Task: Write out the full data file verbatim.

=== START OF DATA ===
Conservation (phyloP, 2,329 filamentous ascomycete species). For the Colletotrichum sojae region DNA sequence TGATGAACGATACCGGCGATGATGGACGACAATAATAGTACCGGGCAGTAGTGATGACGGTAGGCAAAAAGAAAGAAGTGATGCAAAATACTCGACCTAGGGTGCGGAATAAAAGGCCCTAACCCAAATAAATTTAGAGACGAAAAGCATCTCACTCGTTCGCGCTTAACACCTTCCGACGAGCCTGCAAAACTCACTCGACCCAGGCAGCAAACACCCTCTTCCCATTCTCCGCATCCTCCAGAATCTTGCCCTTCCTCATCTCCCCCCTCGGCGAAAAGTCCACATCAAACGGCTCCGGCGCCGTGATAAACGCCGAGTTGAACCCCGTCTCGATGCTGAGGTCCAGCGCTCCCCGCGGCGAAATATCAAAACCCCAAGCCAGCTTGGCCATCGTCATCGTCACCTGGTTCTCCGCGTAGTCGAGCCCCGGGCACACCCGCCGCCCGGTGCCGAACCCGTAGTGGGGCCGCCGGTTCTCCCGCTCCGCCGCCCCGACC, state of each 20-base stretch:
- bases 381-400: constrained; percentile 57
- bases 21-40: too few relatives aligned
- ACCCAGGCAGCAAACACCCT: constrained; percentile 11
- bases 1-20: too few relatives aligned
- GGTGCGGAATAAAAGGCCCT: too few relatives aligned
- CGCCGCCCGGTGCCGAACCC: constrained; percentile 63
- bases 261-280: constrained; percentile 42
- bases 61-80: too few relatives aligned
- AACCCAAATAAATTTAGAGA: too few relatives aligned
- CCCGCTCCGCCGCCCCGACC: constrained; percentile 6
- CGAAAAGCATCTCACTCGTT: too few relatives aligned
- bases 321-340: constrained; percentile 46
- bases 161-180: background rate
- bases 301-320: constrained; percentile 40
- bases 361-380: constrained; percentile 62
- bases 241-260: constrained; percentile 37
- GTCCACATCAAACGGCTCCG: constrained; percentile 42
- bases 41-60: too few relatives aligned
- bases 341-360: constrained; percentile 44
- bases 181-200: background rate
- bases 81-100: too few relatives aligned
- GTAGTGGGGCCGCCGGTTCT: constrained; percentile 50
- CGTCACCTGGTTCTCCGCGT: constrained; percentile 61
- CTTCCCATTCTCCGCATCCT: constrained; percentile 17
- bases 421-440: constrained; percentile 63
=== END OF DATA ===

Conservation (phyloP, 2,329 filamentous ascomycete species). For the Colletotrichum sojae region DNA sequence TGATGAACGATACCGGCGATGATGGACGACAATAATAGTACCGGGCAGTAGTGATGACGGTAGGCAAAAAGAAAGAAGTGATGCAAAATACTCGACCTAGGGTGCGGAATAAAAGGCCCTAACCCAAATAAATTTAGAGACGAAAAGCATCTCACTCGTTCGCGCTTAACACCTTCCGACGAGCCTGCAAAACTCACTCGACCCAGGCAGCAAACACCCTCTTCCCATTCTCCGCATCCTCCAGAATCTTGCCCTTCCTCATCTCCCCCCTCGGCGAAAAGTCCACATCAAACGGCTCCGGCGCCGTGATAAACGCCGAGTTGAACCCCGTCTCGATGCTGAGGTCCAGCGCTCCCCGCGGCGAAATATCAAAACCCCAAGCCAGCTTGGCCATCGTCATCGTCACCTGGTTCTCCGCGTAGTCGAGCCCCGGGCACACCCGCCGCCCGGTGCCGAACCCGTAGTGGGGCCGCCGGTTCTCCCGCTCCGCCGCCCCGACC, state of each 20-base stretch:
- bases 381-400: constrained; percentile 57
- bases 21-40: too few relatives aligned
- ACCCAGGCAGCAAACACCCT: constrained; percentile 11
- bases 1-20: too few relatives aligned
- GGTGCGGAATAAAAGGCCCT: too few relatives aligned
- CGCCGCCCGGTGCCGAACCC: constrained; percentile 63
- bases 261-280: constrained; percentile 42
- bases 61-80: too few relatives aligned
- AACCCAAATAAATTTAGAGA: too few relatives aligned
- CCCGCTCCGCCGCCCCGACC: constrained; percentile 6
- CGAAAAGCATCTCACTCGTT: too few relatives aligned
- bases 321-340: constrained; percentile 46
- bases 161-180: background rate
- bases 301-320: constrained; percentile 40
- bases 361-380: constrained; percentile 62
- bases 241-260: constrained; percentile 37
- GTCCACATCAAACGGCTCCG: constrained; percentile 42
- bases 41-60: too few relatives aligned
- bases 341-360: constrained; percentile 44
- bases 181-200: background rate
- bases 81-100: too few relatives aligned
- GTAGTGGGGCCGCCGGTTCT: constrained; percentile 50
- CGTCACCTGGTTCTCCGCGT: constrained; percentile 61
- CTTCCCATTCTCCGCATCCT: constrained; percentile 17
- bases 421-440: constrained; percentile 63